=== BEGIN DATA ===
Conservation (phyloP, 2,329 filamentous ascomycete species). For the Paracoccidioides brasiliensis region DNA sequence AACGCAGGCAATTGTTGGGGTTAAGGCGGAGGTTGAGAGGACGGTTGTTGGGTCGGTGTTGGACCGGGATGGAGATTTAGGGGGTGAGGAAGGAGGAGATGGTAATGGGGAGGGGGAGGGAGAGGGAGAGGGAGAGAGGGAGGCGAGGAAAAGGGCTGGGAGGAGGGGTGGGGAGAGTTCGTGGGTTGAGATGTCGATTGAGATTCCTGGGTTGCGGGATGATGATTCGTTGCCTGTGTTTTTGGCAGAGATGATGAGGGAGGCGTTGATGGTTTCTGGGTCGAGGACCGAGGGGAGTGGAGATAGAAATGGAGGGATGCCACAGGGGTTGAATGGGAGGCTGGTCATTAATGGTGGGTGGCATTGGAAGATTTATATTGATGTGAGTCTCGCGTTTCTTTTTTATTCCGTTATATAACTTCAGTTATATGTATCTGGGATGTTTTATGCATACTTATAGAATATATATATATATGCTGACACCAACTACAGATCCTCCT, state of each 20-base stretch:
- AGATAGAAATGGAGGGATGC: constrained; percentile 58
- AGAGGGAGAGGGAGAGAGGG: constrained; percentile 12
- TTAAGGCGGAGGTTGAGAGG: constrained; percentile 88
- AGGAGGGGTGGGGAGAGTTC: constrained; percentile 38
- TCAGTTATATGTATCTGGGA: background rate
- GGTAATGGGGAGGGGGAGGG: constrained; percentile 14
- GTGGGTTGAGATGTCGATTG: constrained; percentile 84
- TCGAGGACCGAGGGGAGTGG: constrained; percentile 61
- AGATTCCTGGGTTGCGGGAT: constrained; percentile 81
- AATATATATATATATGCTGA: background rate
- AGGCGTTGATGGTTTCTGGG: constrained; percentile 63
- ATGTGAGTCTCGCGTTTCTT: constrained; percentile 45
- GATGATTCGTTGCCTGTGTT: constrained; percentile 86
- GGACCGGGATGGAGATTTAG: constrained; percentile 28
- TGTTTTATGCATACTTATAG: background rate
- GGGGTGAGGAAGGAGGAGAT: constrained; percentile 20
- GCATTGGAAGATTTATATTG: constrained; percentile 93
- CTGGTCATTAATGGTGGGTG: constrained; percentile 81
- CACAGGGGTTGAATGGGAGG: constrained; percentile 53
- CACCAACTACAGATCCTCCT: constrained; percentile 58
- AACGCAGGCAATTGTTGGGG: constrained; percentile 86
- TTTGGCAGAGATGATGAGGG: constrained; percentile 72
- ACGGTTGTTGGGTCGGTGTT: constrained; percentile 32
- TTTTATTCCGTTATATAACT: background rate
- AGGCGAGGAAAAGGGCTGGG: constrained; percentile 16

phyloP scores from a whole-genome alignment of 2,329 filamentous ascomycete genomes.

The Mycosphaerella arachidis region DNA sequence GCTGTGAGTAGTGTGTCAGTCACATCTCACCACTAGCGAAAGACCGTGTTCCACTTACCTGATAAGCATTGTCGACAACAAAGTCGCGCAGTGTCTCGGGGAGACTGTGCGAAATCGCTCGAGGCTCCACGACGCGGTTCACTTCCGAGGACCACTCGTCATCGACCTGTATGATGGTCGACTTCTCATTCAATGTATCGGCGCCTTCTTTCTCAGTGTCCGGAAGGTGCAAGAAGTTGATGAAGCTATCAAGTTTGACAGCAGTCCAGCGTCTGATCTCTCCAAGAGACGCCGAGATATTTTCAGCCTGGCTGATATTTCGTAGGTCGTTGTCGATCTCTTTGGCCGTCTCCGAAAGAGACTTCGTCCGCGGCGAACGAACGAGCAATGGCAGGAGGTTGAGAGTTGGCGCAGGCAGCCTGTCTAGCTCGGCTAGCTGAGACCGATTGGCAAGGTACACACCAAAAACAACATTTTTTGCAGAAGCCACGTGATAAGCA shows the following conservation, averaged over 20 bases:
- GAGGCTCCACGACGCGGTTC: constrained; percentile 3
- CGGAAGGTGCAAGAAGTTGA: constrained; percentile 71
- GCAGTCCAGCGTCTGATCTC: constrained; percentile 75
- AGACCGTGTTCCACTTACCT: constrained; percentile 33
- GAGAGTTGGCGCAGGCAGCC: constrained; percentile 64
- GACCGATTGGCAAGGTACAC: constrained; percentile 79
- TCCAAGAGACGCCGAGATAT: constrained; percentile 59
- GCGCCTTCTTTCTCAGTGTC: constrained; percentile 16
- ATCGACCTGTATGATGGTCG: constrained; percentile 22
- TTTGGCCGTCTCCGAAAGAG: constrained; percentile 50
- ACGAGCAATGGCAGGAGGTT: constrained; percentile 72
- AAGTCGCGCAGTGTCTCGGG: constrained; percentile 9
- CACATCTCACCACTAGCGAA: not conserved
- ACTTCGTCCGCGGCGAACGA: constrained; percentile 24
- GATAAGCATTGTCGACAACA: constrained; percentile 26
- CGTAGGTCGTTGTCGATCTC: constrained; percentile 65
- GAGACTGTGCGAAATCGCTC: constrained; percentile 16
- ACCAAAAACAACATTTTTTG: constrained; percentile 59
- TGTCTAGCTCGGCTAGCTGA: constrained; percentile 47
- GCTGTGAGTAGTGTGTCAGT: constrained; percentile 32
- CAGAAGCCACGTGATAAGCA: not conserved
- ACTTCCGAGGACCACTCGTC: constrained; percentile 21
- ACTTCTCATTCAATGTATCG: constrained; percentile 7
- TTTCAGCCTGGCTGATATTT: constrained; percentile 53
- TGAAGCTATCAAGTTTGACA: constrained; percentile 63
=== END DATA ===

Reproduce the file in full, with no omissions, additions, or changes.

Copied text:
Conservation (phyloP, 2,329 filamentous ascomycete species). For the Paracoccidioides brasiliensis region DNA sequence AACGCAGGCAATTGTTGGGGTTAAGGCGGAGGTTGAGAGGACGGTTGTTGGGTCGGTGTTGGACCGGGATGGAGATTTAGGGGGTGAGGAAGGAGGAGATGGTAATGGGGAGGGGGAGGGAGAGGGAGAGGGAGAGAGGGAGGCGAGGAAAAGGGCTGGGAGGAGGGGTGGGGAGAGTTCGTGGGTTGAGATGTCGATTGAGATTCCTGGGTTGCGGGATGATGATTCGTTGCCTGTGTTTTTGGCAGAGATGATGAGGGAGGCGTTGATGGTTTCTGGGTCGAGGACCGAGGGGAGTGGAGATAGAAATGGAGGGATGCCACAGGGGTTGAATGGGAGGCTGGTCATTAATGGTGGGTGGCATTGGAAGATTTATATTGATGTGAGTCTCGCGTTTCTTTTTTATTCCGTTATATAACTTCAGTTATATGTATCTGGGATGTTTTATGCATACTTATAGAATATATATATATATGCTGACACCAACTACAGATCCTCCT, state of each 20-base stretch:
- AGATAGAAATGGAGGGATGC: constrained; percentile 58
- AGAGGGAGAGGGAGAGAGGG: constrained; percentile 12
- TTAAGGCGGAGGTTGAGAGG: constrained; percentile 88
- AGGAGGGGTGGGGAGAGTTC: constrained; percentile 38
- TCAGTTATATGTATCTGGGA: background rate
- GGTAATGGGGAGGGGGAGGG: constrained; percentile 14
- GTGGGTTGAGATGTCGATTG: constrained; percentile 84
- TCGAGGACCGAGGGGAGTGG: constrained; percentile 61
- AGATTCCTGGGTTGCGGGAT: constrained; percentile 81
- AATATATATATATATGCTGA: background rate
- AGGCGTTGATGGTTTCTGGG: constrained; percentile 63
- ATGTGAGTCTCGCGTTTCTT: constrained; percentile 45
- GATGATTCGTTGCCTGTGTT: constrained; percentile 86
- GGACCGGGATGGAGATTTAG: constrained; percentile 28
- TGTTTTATGCATACTTATAG: background rate
- GGGGTGAGGAAGGAGGAGAT: constrained; percentile 20
- GCATTGGAAGATTTATATTG: constrained; percentile 93
- CTGGTCATTAATGGTGGGTG: constrained; percentile 81
- CACAGGGGTTGAATGGGAGG: constrained; percentile 53
- CACCAACTACAGATCCTCCT: constrained; percentile 58
- AACGCAGGCAATTGTTGGGG: constrained; percentile 86
- TTTGGCAGAGATGATGAGGG: constrained; percentile 72
- ACGGTTGTTGGGTCGGTGTT: constrained; percentile 32
- TTTTATTCCGTTATATAACT: background rate
- AGGCGAGGAAAAGGGCTGGG: constrained; percentile 16

phyloP scores from a whole-genome alignment of 2,329 filamentous ascomycete genomes.

The Mycosphaerella arachidis region DNA sequence GCTGTGAGTAGTGTGTCAGTCACATCTCACCACTAGCGAAAGACCGTGTTCCACTTACCTGATAAGCATTGTCGACAACAAAGTCGCGCAGTGTCTCGGGGAGACTGTGCGAAATCGCTCGAGGCTCCACGACGCGGTTCACTTCCGAGGACCACTCGTCATCGACCTGTATGATGGTCGACTTCTCATTCAATGTATCGGCGCCTTCTTTCTCAGTGTCCGGAAGGTGCAAGAAGTTGATGAAGCTATCAAGTTTGACAGCAGTCCAGCGTCTGATCTCTCCAAGAGACGCCGAGATATTTTCAGCCTGGCTGATATTTCGTAGGTCGTTGTCGATCTCTTTGGCCGTCTCCGAAAGAGACTTCGTCCGCGGCGAACGAACGAGCAATGGCAGGAGGTTGAGAGTTGGCGCAGGCAGCCTGTCTAGCTCGGCTAGCTGAGACCGATTGGCAAGGTACACACCAAAAACAACATTTTTTGCAGAAGCCACGTGATAAGCA shows the following conservation, averaged over 20 bases:
- GAGGCTCCACGACGCGGTTC: constrained; percentile 3
- CGGAAGGTGCAAGAAGTTGA: constrained; percentile 71
- GCAGTCCAGCGTCTGATCTC: constrained; percentile 75
- AGACCGTGTTCCACTTACCT: constrained; percentile 33
- GAGAGTTGGCGCAGGCAGCC: constrained; percentile 64
- GACCGATTGGCAAGGTACAC: constrained; percentile 79
- TCCAAGAGACGCCGAGATAT: constrained; percentile 59
- GCGCCTTCTTTCTCAGTGTC: constrained; percentile 16
- ATCGACCTGTATGATGGTCG: constrained; percentile 22
- TTTGGCCGTCTCCGAAAGAG: constrained; percentile 50
- ACGAGCAATGGCAGGAGGTT: constrained; percentile 72
- AAGTCGCGCAGTGTCTCGGG: constrained; percentile 9
- CACATCTCACCACTAGCGAA: not conserved
- ACTTCGTCCGCGGCGAACGA: constrained; percentile 24
- GATAAGCATTGTCGACAACA: constrained; percentile 26
- CGTAGGTCGTTGTCGATCTC: constrained; percentile 65
- GAGACTGTGCGAAATCGCTC: constrained; percentile 16
- ACCAAAAACAACATTTTTTG: constrained; percentile 59
- TGTCTAGCTCGGCTAGCTGA: constrained; percentile 47
- GCTGTGAGTAGTGTGTCAGT: constrained; percentile 32
- CAGAAGCCACGTGATAAGCA: not conserved
- ACTTCCGAGGACCACTCGTC: constrained; percentile 21
- ACTTCTCATTCAATGTATCG: constrained; percentile 7
- TTTCAGCCTGGCTGATATTT: constrained; percentile 53
- TGAAGCTATCAAGTTTGACA: constrained; percentile 63